Few people who love the mountains and wild places of Scotland won't have heard of Tom Weir. Many will remember him from his TV programme "Weir's Way", screened between 1976 and 1987, while others will known him from four decades of contributions to "The Scotsman" magazine. But how many of us can claim to know all of Tom's many different facets? Very few indeed, we suspect, and getting to know more about the man himself, his exploits, and the world he lived in is the chief joy of this fascinating book.
Over the course of a long and active lifetime, Tom Weir wrote many books, and a huge number of articles. The job of reducing what we suspect must have amounted to many thousands of pages to the collection of insights and glimpses presented in this volume has fallen to Hamish Brown. As another icon of the Scottish outdoors over a long period (though not yet quite as long as his subject, who was born 20 years earlier), and as a renowned author in his own right, there can have been nobody better fitted for the role, and this shines through as you read the book.
How do you go about representing a lifetime's written output in a way that truly reflects the character, outlook and beliefs of the man doing the writing? Hamish Brown has presented the collection in what at first feels like a chronological order, though we soon head off into a series of thematic chapters, sometimes covering relatively short periods in Tom Weir's life, at other times covering interests that he maintained over decades, and each containing a number of relevant extracts of his writing.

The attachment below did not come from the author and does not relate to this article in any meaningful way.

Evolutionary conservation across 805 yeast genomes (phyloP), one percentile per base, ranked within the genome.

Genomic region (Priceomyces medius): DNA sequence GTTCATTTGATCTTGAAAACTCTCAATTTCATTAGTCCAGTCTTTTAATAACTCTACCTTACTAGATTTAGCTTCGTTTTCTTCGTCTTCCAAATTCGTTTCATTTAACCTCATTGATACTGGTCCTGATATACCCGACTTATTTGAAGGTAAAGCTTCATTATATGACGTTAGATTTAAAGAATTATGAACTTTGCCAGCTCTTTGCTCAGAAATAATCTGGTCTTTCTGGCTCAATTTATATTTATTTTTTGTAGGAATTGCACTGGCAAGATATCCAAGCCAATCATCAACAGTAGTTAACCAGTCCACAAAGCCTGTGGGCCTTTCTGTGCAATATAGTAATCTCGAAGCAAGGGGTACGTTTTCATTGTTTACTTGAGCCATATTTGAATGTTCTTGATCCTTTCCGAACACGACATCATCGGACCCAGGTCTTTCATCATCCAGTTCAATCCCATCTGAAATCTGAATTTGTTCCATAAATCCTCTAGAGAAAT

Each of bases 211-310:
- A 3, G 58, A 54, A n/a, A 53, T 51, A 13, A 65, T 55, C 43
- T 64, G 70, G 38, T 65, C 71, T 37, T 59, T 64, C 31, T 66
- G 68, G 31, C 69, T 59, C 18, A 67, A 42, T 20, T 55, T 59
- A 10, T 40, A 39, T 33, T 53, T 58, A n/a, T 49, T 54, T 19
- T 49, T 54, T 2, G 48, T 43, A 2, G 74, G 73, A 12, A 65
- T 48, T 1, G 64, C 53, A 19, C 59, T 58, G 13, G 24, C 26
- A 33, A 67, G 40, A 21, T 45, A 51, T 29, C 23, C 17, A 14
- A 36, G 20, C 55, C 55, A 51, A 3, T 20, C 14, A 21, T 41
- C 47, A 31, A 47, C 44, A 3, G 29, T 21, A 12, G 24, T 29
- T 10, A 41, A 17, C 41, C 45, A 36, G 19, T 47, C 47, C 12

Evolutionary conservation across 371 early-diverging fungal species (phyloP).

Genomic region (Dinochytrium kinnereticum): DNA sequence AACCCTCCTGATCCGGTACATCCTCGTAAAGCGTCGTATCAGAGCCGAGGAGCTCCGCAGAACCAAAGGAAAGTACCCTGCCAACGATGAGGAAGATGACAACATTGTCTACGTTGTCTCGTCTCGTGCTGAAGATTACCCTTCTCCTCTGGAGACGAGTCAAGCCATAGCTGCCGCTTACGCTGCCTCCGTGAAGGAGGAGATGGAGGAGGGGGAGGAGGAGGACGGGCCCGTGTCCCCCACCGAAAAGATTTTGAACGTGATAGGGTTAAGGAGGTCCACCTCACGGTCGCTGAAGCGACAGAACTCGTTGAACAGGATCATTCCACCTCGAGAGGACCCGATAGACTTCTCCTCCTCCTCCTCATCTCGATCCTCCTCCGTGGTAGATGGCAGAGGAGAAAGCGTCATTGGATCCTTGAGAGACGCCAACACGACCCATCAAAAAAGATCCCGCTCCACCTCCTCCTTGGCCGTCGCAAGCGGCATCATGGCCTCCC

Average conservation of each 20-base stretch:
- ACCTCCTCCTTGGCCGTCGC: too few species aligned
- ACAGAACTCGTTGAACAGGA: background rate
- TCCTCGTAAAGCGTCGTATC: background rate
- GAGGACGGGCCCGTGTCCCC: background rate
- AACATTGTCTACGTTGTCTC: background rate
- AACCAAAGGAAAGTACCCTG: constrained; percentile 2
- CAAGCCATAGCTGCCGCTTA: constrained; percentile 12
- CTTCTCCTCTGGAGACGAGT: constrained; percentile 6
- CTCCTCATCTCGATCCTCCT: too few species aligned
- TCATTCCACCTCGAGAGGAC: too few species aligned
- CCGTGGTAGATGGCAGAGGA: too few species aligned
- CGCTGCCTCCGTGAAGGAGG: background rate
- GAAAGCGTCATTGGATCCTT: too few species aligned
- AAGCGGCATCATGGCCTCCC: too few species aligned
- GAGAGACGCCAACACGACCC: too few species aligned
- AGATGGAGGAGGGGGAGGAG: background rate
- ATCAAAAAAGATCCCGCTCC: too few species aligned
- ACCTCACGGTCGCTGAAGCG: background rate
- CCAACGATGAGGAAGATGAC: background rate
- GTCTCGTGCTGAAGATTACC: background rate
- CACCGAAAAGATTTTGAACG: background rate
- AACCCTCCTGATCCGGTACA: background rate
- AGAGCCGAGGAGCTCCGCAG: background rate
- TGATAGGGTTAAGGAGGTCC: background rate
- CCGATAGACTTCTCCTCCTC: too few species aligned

The first chapter therefore looks at Tom's writing about his life from childhood and during the Second World War, including some of his excursions into fiction. We then look at Tom's role in various expeditions to the Himalaya in the first half of the 1950s, before returning to his long term love, the mountains of the Highlands and Islands: and then further afield, to Morocco, Kurdistan and Greenland. Scotland's mountain are not forgotten for long, before the horizons broaden once more to Norway, the Alps and Corsica in the immediate post-war years. The last three sections take a broader view, with one looking at Tom's writings about particular individuals he encountered; while the closing chapter is entitled "Always a Naturalist" and includes extracts from Tom's writings about the natural world.